Iowa University Police Take Charge

Published: March 23, 2008

IOWA CITY, Iowa – In the year since the Virginia Tech massacre, college administrators have wrestled with how to adequately address student safety on campus. Many are turning to university law enforcement, requesting an increased presence by officers on campus. To make this possible, campus police departments are receiving enhanced training and funds allocation to upgrade equipment and facilities in hopes of avoiding another tragic school shooting.

In response to this security challenge the University of Iowa police department (UIPD) has undergone a comprehensive transformation resulting in an all-encompassing improvement in the department’s professionalism. The culmination of this transformation came on October 31, 2007, when in response to the Virginia Tech shootings the Iowa Board of Regents approved arming officers at Iowa’s three public universities for the first time in 40 years.

Until the late 1960s Iowa’s public university officers carried firearms. At the height of Vietnam War protests a decision was made to remove firearms from this politically charged environment for philosophical reasons. Since 1969 officers have only had non-lethal force at their disposal for carrying out their law enforcement duties.

Iowa’s universities are not unique in seeing these changes come to their public safety departments. “There is a national trend to militarize campus law enforcement,” says Robert McCrie, a 37-year veteran of the study of law enforcement and professor at John Jay College, in New York.

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In reality, the university police were already firearms certified. “The officers at the University of Iowa go through the same rigorous certification process and academy training as any other state or local Iowa law enforcement officer,” says UIPD Associate Director Dave Visin, who has been with the department since 1987. In fact, UIPD officers qualify twice yearly in weapons training, although the state only requires a single test.

The department has been provisionally armed since 2004, which allowed for the deployment of weapons on a pre-approved basis. “The problem with provisional arming is it’s ineffective unless you know about the danger ahead of time,” says William Searls, a UIPD associate director and 17-year veteran of the Coralville police department.

Within three weeks of the Iowa Regent’s vote UIPD officers reported for duty equipped with Sig Sauer P229 .40-caliber semi-automatic pistols. Officers at Iowa State carry the same gun, while the University of Northern Iowa selected the .40 caliber Glock 22 pistol.

In February Iowa and Iowa State made the decision to change the handguns they carry to the .40 caliber Smith & Wesson M & P, due to its interchangeable grip, accuracy, weight, and additional magazine capacity. There also is a desire to follow the lead of Iowa’s state troopers, who have been carrying the Smith & Wesson pistol for more than a year.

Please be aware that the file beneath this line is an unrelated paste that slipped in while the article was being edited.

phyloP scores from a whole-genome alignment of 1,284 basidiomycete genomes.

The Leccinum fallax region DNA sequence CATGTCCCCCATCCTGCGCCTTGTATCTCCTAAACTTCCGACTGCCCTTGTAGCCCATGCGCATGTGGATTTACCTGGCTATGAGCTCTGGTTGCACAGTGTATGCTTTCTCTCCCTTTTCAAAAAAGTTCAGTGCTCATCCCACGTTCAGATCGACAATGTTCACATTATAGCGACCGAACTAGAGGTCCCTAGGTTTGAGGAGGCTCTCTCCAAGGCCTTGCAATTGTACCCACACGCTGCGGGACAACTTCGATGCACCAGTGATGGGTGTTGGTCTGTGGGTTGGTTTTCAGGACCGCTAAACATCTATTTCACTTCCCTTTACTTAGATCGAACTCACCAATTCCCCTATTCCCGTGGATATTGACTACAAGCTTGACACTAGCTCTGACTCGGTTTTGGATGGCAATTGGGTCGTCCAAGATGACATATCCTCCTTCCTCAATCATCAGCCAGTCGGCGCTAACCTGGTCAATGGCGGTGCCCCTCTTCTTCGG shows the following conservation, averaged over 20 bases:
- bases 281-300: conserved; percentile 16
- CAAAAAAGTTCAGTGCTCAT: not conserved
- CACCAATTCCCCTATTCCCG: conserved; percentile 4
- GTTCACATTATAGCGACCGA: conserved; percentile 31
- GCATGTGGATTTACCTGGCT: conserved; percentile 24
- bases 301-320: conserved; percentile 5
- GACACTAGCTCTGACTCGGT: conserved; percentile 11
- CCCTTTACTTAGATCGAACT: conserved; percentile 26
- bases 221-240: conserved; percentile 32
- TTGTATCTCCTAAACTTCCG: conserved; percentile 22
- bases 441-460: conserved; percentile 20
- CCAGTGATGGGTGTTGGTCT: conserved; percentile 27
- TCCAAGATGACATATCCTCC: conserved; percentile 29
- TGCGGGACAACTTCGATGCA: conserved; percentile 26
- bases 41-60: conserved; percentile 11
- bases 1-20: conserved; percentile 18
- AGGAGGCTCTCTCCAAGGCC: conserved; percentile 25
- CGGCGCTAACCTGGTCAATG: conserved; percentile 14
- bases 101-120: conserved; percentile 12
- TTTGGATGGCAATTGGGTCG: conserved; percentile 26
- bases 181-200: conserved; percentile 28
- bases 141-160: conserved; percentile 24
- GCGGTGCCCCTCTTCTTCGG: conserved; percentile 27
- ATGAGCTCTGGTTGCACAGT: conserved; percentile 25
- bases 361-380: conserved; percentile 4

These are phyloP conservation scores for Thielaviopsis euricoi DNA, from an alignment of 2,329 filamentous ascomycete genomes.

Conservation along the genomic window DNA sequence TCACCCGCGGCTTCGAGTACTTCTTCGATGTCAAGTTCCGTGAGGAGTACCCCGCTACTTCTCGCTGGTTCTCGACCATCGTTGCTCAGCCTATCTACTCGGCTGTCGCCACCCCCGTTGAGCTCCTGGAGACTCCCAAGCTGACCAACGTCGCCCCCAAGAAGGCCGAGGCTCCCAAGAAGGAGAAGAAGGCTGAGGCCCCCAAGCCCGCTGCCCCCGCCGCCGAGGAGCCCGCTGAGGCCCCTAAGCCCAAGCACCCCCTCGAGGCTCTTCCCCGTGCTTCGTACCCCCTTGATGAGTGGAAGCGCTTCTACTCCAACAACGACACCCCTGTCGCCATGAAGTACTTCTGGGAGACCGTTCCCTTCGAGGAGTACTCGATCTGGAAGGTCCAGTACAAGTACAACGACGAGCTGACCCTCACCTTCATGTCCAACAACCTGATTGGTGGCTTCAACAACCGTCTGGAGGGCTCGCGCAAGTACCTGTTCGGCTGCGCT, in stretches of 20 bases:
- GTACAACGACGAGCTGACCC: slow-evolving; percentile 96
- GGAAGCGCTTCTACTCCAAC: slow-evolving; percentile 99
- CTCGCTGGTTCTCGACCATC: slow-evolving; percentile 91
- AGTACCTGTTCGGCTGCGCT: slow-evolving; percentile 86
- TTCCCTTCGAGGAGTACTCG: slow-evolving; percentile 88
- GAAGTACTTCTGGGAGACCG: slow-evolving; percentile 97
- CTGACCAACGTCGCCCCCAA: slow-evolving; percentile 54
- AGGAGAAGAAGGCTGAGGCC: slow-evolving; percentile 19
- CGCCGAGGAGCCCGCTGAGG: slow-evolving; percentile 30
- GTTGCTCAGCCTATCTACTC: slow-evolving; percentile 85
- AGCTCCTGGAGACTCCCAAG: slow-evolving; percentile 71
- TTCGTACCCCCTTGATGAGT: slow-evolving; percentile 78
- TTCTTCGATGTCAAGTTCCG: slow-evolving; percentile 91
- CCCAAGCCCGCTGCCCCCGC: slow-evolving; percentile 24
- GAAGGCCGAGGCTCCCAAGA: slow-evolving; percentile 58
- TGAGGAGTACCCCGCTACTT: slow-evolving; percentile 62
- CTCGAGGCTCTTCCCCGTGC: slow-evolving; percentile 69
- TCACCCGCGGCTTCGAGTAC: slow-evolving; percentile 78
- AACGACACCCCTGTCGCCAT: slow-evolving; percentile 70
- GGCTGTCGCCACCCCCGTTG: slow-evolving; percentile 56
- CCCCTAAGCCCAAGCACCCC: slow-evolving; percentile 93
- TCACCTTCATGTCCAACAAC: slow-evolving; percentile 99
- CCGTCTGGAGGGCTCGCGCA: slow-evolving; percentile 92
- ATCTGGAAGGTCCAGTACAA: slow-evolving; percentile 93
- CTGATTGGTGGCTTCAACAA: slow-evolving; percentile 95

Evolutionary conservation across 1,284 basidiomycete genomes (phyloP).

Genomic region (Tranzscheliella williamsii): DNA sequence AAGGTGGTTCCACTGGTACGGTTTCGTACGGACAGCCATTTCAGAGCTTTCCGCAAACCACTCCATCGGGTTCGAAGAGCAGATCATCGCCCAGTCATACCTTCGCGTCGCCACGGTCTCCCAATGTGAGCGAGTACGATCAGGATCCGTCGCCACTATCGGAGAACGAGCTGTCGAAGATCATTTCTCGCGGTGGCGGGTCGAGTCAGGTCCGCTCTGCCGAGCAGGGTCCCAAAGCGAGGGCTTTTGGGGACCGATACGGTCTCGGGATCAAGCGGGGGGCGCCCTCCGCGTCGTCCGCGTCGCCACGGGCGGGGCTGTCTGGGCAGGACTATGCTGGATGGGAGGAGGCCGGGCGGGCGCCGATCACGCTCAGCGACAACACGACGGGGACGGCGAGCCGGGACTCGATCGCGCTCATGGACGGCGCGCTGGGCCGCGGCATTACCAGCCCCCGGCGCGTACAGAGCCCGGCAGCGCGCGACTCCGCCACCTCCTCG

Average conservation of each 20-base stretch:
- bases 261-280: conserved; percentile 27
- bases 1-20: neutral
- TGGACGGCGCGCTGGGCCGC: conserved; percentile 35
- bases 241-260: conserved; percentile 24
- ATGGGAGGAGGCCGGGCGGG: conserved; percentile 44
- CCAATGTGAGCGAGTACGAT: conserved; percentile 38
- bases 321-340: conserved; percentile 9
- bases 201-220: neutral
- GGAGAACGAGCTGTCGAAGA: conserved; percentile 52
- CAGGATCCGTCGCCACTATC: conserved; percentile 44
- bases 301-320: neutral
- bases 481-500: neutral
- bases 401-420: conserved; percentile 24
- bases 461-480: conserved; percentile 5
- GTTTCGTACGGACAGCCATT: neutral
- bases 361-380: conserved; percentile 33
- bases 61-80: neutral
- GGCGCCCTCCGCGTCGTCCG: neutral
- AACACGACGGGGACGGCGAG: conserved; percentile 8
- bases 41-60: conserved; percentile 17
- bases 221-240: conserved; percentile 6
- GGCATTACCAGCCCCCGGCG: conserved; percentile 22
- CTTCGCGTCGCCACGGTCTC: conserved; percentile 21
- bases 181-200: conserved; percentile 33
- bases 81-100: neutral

The changes now in place at the UIPD began in 1995 when Charles Green was selected to become the director of the Department of Public Safety (DPS). Under Green’s direction the public safety budget has increased from $2.57 million in 1999 to a projected $4.62 million this year. The force consists of 34 sworn police officers. Additionally, full-time security guards and part-time student guards handle routine campus security and staff the art museum’s security needs.

“Being part of a university police department is different from a municipal police department; it serves a different community,” says Director Green.

Typically, campus law enforcement is an entry-level position for people seeking law enforcement careers. This makes recruitment of quality candidates and retention of current ranks an ongoing struggle for any campus department. Younger officers in particular, looking for real action, are hard to keep.

“There were officers at UIPD before that that I would have been hesitant to clear a house with, from a competence level,” says Sgt. Troy Kelsay, a 21-year veteran of the Iowa City and Coralville police departments. “They have since gotten the deadwood, dead branches, to shake off the tree. Director Green is to be credited with the changes at UIPD.”

In 2001 Green fought for and secured the designation of “police department” for the DPS. To emphasize this change, new black uniforms were purchased, the squad cars were repainted black and white, and all signs and patches were replaced to indicate the police department title.

Although the university is committed to becoming the employer of choice for individuals seeking law enforcement careers, currently the UIPD is the lowest paid of the four Iowa City area police agencies, with a beginning salary of $34,682 before certification. Upon successfully completing academy training salary increases to $36,248. Only $2,300 separates the university’s post-certification starting salary from that of the Johnson County Sheriff’s Department, which offers the area’s highest starting pay.

This article is courtesy of POLICE magazine.

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